Christina Dalcher's 'Vox,' eliciting comparisons to 'The Handmaid's Tale,' imagines a world in which women are limited to speaking only a few words away.
It’s fair to say that Christina Dalcher’s new novel Vox is landing in the midst of a trend.
Alongside fellow recent feminist dystopias like Siobhan Adcock’s The Completionist and Leni Zumas’ Red Clocks, Vox reflects ongoing conversations around the mistreatment of women through a near-apocalyptic lens. In this case, Dalcher imagines a near-future U.S. in which women have been banned from speaking more than 100 words per day, with some not permitted to hold jobs and girls not taught to read or write. So begins a timely thriller centered on Dr. Jean McClellan, a silenced professional determined to reclaim her voice.
The novel has elicited comparisons to The Handmaid’s Tale, the Hulu phenomenon based on Margaret Atwood’s novel which has arguably galvanized the literary world’s turn toward dark, foreboding tales of oppression and discrimination. Indeed, Vox is among the most prominent to be published so far this year.
EW caught up with Dalcher about the trend, why her book speaks to the political moment in ways most would not expect, and the power of telling urgent, dystopian stories. Read on below, and buy your copy of Vox here.
ENTERTAINMENT WEEKLY: How did you conceive this story, and this idea, specifically, about women having restrictions on the amount they can speak?
CHRISTINA DALCHER: I think many readers will conclude that I wrote Vox as a thought-piece about silencing women, but, frankly, that wasn’t the case at all. It came afterwards. The original idea was to work with the concept of language scrambling, of humans finding themselves unable to do something that’s so normal and ubiquitous and essential to our species, we rarely even think about it. In a way, Vox is an experiment born from Ray Bradbury’s advice. It celebrates something I love [language] and tears down something I hate [the stifling of language]. It was a terrifying theme to explore, given that language is the single element that defines us as human, and what separates us from the rest of the animal kingdom.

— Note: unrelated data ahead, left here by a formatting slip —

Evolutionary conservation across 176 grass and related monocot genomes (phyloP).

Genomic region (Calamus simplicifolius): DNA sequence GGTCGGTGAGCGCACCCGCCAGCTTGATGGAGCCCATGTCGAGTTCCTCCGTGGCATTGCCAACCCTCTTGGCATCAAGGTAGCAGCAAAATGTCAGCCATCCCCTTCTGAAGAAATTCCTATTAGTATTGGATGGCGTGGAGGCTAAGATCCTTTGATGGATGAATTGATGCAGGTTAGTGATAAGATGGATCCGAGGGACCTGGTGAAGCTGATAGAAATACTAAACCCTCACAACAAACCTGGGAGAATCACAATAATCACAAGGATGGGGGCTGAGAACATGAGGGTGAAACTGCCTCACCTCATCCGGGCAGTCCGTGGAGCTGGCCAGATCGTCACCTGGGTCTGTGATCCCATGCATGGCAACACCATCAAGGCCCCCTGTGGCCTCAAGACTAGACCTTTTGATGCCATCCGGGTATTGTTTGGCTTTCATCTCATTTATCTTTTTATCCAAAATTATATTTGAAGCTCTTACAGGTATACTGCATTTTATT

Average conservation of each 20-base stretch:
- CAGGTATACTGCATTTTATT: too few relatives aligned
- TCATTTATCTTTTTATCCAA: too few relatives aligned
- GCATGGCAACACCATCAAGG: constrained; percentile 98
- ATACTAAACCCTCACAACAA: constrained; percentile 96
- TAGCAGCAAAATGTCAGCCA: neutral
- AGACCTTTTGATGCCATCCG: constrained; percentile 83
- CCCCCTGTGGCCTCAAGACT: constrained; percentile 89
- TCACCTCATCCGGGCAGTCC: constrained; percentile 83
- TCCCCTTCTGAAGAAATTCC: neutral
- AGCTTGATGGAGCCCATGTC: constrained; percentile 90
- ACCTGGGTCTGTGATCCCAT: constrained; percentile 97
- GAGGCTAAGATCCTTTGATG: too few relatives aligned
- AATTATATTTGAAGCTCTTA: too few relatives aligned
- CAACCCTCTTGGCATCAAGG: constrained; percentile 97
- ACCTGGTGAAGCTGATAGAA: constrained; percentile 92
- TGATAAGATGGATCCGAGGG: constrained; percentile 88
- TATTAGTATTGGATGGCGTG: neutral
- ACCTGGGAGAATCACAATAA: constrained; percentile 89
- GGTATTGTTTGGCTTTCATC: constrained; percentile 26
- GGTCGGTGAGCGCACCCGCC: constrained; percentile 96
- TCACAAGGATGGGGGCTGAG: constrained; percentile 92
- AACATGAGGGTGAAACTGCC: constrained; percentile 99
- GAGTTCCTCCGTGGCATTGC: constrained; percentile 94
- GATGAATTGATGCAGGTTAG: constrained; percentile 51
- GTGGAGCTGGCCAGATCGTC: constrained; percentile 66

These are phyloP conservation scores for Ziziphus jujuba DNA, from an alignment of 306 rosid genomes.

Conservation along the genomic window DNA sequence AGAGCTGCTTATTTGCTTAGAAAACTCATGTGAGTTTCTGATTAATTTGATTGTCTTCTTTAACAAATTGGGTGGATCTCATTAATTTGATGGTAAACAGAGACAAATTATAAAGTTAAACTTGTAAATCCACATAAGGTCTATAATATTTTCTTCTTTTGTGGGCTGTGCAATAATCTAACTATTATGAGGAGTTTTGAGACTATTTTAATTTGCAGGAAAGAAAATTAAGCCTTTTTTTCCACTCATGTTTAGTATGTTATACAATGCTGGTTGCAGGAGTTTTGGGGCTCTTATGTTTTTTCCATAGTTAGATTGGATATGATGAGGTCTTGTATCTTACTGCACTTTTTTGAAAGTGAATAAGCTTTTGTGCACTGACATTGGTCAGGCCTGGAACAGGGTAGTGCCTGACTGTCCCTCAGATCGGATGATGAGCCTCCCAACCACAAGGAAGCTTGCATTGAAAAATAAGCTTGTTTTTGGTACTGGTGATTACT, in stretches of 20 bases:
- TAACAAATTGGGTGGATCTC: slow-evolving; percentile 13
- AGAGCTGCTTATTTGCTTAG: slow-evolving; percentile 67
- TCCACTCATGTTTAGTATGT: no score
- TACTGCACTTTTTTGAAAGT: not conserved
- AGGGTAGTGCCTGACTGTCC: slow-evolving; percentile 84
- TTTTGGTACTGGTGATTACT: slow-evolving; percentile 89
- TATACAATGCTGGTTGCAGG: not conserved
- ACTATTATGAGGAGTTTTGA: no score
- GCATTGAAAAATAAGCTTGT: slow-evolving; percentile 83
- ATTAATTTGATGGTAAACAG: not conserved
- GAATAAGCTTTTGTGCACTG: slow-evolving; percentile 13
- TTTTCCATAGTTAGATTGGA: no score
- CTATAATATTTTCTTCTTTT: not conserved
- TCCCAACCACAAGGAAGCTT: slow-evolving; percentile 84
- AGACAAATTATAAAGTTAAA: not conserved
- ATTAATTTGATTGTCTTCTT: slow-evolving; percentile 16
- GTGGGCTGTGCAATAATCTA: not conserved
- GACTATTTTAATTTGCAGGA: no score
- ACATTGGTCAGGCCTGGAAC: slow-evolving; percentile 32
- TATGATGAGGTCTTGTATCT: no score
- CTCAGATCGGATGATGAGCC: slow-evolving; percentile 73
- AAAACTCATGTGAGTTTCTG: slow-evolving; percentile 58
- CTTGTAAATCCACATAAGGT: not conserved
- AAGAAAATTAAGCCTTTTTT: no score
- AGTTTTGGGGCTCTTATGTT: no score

How closely do you believe the book speaks to our current political moment?
It speaks very closely, but perhaps in a different way than people believe. One of my greatest fears, and the fear that almost all dystopian fiction addresses, is the overextension of governmental power. I’m particularly concerned about what might happen if (or when) too much control falls into the hands of anyone with an agenda. In Vox, this agenda is a return to the culture of domesticity, a religious-motivated separation of gender roles that we saw in the 19th and part of the 20th centuries. Ironically, history has shown us that most of the times we take a step backwards, it feeds the fire of a more forward-thinking movement.
Did you find writing about such heavy, relevant material difficult at times? What was your process?
My process is the same as it always is — to get words on a page, tell a story, and either scare the pants off of readers or push them to think about the world in a different way. There were heavy moments, certainly, mostly when I wrote scenes involving Jean’s six-year-old daughter, Sonia. At six, Sonia is at that critical “use it, or lose it” stage of learning. When I began studying linguistics, I read about Genie. Almost fourteen years of social isolation and abuse left her without language, and beyond any hope of acquiring it. I’ve never forgotten her story, and my own fear and anger about poor Genie stayed in my mind from the first word of Vox to the last.
What in your view is the value of bringing timely dystopian fiction such as this out into the world?
Those of us fortunate enough to be living in democracies need reminders every so often that those democracies are extremely fragile. In that sense, dystopian fiction — whatever its specific take on culture and politics — will always be timely and necessary.
Any writers or books who inspired you for this story?
Most people close to me know that I’m a habitual re-reader of favorite books. I’ve been a steadfast Stephen King fan since I was fourteen years old, and his stories are the ones I return to most frequently. That man can weave a tale, get under my skin, and still make me turn every light in the house on when I wake up in the middle of the night. Also, I love his writing style: plain and no frills and powerful. I also make it a point to re-read Fahrenheit 451 and 1984 every few years.